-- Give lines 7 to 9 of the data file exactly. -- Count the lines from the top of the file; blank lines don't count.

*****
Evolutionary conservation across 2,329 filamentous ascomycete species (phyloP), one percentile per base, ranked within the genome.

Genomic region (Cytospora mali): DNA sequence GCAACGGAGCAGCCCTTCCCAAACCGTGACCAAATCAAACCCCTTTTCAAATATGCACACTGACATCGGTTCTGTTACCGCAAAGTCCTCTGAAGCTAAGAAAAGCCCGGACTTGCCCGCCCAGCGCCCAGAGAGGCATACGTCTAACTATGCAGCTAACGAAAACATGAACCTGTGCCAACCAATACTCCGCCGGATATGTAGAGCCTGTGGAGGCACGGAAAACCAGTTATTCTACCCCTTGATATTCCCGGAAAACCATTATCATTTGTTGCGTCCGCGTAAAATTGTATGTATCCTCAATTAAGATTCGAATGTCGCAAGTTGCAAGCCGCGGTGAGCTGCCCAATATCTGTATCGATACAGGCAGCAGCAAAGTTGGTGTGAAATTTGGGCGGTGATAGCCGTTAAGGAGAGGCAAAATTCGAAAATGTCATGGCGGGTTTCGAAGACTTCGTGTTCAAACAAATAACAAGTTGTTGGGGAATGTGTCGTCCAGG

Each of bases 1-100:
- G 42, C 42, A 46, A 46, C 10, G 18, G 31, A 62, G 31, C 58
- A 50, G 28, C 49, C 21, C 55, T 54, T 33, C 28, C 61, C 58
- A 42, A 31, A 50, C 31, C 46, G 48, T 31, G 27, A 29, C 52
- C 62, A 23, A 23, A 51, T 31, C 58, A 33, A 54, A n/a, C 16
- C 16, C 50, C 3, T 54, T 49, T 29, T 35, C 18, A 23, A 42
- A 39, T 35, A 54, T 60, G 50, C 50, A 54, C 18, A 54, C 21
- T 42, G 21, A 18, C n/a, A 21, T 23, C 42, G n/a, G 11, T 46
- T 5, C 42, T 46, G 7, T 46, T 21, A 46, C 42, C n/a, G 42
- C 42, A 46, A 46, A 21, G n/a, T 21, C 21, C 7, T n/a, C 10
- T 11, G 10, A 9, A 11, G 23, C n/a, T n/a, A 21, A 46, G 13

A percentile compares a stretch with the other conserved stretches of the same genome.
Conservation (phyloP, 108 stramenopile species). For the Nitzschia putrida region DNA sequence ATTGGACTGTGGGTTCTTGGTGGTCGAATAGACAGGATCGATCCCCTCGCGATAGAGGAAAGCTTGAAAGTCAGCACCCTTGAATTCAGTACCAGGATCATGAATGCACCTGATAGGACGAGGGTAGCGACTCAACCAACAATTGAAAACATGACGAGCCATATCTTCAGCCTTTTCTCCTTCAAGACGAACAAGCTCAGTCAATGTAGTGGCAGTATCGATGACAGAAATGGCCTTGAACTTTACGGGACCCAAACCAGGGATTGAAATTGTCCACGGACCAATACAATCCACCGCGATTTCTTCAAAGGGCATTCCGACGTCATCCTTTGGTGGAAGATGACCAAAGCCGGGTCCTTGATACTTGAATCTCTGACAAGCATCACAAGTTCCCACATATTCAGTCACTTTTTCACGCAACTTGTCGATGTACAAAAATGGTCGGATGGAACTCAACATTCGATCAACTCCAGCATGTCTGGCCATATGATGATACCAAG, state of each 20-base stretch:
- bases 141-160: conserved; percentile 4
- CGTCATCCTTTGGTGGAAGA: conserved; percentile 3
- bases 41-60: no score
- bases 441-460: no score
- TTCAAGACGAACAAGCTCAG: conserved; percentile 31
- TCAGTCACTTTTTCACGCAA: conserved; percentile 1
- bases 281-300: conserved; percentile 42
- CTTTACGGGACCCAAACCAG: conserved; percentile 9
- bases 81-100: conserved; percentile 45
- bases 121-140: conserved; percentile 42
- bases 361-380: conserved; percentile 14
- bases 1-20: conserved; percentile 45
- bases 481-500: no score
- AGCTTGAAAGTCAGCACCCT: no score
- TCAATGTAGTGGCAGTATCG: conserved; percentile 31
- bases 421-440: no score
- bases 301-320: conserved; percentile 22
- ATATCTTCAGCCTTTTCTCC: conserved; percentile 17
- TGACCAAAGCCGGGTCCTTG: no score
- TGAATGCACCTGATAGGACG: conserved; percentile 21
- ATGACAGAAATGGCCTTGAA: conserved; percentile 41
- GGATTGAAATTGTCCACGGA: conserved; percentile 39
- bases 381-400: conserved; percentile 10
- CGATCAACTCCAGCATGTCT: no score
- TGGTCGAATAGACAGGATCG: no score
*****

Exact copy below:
- C 62, A 23, A 23, A 51, T 31, C 58, A 33, A 54, A n/a, C 16
- C 16, C 50, C 3, T 54, T 49, T 29, T 35, C 18, A 23, A 42
- A 39, T 35, A 54, T 60, G 50, C 50, A 54, C 18, A 54, C 21